Beckford signals a note of socio-historical honesty and experiential authenticity in saying: ‘English churches were at best paternal and at worst racist in their response to the Black settlers.’
But to see the development of Caribbean churches simply through the prism of racism would be to offer a mono-causual explanation. Indeed, leaders like Philip Mohabir (founder of the West Indian Evangelical Alliance) and Bishop Dunn (leader of the First United Church of Jesus Christ, Apostolic) and others came to the UK as missionaries.
As a leading Caribbean church in the UK, the NTCG has a remarkable history. It was started by its pioneering Bishop and first General Overseer, Dr Oliver A. Lyseight, in 1953. In a similar way, he recalls the early struggles for acceptance in the ‘Motherland’ when Caribbean Christians were ‘despised and made to feel unwelcomed by some of the main-line churches’. However, he testifies to ‘a better way to overcome these trials, and that was through the power of God’.
One of the major successes of the post-Windrush era is, undoubtedly, the growth and development of African and Caribbean churches. In London alone, 48% of church goers in 2012 were Black Christians.
In the year of its Diamond Jubilee (2013), NTCG had 230 credentialed ministers, 108 pastors and administrators, 120 congregations and missions, 11,000 registered members, around 40,000 adherents and an annual turnover of £11 million.
Caribbean Christian leaders, like Joel Edwards, Nezlin Sterling, Eric Brown (first Pentecostal President of CTE), Angela Sarkis, Esme Beswick and Joe Aldred have had prominent positions in national organisations like the Churches Together in Britain and Ireland (CTBI), Churches Together in England (CTE), Evangelical Alliance (EA) and the Church Urban Fund (CUF).
Caribbean Christian leaders (too many to mention), including Rev Les Isaacs (Street Pastors), Dr Cheron Byfield and Rev Stephen Brooks (Excell3 and Black Boys Can), Rev Phyllis Thompson (NTCG Leadership Centre), Rev Carmel Jones (founder of the Pentecostal Credit Union) Herman and Janet Allen (Hopewell School), Marcia Dixon (journalist commenting on the Black Church in Britain for over three decades) and Bishop Derek Webley (West Midlands Police Authority) have all made significant contributions to the church and wider society.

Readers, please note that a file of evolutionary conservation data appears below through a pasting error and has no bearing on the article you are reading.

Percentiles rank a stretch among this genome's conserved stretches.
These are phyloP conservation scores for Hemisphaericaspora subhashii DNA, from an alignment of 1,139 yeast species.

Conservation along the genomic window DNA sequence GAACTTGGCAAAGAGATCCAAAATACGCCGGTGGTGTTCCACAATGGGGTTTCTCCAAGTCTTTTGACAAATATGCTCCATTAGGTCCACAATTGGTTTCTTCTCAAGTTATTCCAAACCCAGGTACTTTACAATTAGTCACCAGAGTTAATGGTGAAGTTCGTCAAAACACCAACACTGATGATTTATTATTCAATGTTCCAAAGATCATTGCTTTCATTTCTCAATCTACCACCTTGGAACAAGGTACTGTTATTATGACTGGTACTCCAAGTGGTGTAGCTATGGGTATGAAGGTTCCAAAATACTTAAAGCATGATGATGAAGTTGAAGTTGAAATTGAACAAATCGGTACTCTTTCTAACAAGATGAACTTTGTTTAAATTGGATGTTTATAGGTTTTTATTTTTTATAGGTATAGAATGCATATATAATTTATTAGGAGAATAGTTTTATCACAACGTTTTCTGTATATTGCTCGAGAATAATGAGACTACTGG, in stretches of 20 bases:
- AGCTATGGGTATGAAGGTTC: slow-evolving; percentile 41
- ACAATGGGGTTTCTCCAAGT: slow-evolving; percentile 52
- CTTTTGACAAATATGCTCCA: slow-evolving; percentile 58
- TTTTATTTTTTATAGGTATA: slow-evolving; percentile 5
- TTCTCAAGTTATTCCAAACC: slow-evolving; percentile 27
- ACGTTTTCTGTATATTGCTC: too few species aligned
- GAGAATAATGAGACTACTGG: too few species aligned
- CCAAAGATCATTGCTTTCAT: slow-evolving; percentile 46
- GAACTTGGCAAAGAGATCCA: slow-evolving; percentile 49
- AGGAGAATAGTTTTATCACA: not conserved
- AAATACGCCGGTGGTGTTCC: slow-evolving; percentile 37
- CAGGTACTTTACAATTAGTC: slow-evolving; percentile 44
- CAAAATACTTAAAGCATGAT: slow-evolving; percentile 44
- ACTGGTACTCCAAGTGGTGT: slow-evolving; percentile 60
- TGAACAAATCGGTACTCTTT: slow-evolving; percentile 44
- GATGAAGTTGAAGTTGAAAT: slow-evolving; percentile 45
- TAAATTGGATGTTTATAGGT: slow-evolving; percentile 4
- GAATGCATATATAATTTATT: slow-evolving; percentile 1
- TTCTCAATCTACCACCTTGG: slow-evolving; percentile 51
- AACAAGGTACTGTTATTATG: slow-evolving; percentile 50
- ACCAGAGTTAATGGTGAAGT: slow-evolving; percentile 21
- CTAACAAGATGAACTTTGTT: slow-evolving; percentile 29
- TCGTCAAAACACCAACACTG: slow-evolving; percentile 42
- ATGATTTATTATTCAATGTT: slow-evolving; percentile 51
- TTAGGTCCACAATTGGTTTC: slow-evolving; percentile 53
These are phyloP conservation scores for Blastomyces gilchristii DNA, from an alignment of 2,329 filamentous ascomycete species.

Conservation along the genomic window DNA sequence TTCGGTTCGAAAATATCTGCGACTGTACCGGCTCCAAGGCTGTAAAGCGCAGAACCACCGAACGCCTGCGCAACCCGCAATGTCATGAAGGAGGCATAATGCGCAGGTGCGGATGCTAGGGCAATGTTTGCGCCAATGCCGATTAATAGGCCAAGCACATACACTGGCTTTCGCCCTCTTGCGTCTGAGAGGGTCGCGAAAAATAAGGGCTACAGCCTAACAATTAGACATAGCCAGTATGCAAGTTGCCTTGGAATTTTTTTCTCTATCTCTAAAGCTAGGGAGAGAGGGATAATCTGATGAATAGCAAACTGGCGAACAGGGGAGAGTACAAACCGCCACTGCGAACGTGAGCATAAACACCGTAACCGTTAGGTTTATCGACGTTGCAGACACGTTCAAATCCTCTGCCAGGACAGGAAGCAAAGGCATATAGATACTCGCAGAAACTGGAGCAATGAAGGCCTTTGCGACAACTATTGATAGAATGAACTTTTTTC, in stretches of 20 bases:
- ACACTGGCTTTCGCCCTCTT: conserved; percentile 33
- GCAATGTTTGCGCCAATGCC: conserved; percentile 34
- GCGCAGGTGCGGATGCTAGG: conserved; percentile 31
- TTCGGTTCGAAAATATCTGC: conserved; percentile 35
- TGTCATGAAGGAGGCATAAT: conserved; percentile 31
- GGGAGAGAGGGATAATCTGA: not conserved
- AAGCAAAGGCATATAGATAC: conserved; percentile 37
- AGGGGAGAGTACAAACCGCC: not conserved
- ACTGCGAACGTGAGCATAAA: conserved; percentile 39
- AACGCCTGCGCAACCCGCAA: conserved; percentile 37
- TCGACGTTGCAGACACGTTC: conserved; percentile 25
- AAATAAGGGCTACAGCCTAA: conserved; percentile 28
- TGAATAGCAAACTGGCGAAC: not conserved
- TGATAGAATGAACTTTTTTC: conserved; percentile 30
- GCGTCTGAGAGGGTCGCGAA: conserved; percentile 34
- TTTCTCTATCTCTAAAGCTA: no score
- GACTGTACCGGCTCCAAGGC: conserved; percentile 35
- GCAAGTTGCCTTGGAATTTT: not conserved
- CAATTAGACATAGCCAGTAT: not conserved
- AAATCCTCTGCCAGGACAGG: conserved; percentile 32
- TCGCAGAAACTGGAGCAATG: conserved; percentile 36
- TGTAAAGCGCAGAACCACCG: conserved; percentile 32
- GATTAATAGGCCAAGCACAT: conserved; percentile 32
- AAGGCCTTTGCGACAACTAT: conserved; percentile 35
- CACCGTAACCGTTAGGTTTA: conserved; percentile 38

And what about the future of Caribbean churches in Britain? Although we often hear a great deal about the ‘decline’ of church attendance in the UK, the Caribbean-led churches will continue to offer spiritual succour and practical support to its members and to society. Some, of course, will migrate to the African independent congregations that are flourishing in Britain. All churches face the challenges of ‘postmodernism’ and will have to find better ways to communicate the Gospel, especially to young people. But as we look back over the last seventy years there will be echoes of praise and testimonies of God’s faithfulness in the knowledge that ‘He has brought us from a mighty long way.’
David Muir is Senior Lecturer Public Theology at Roehampton University (RU). He came to the UK in the late 1960s from Guyana to join his parents in London. He started his career as a secondary school teacher in South London before becoming the youngest senior executive at the Commonwealth Institute in 1989. He taught Caribbean Studies at London Metropolitan University before his appointment to the Metropolitan Police Authority (MPA) in 2000, where he was deputy chairman and chaired the MPA’s first public inquiry. He is co-chair of the National Church Leaders Forum and was executive director of Public Policy & Public Theology at the Evangelical Alliance.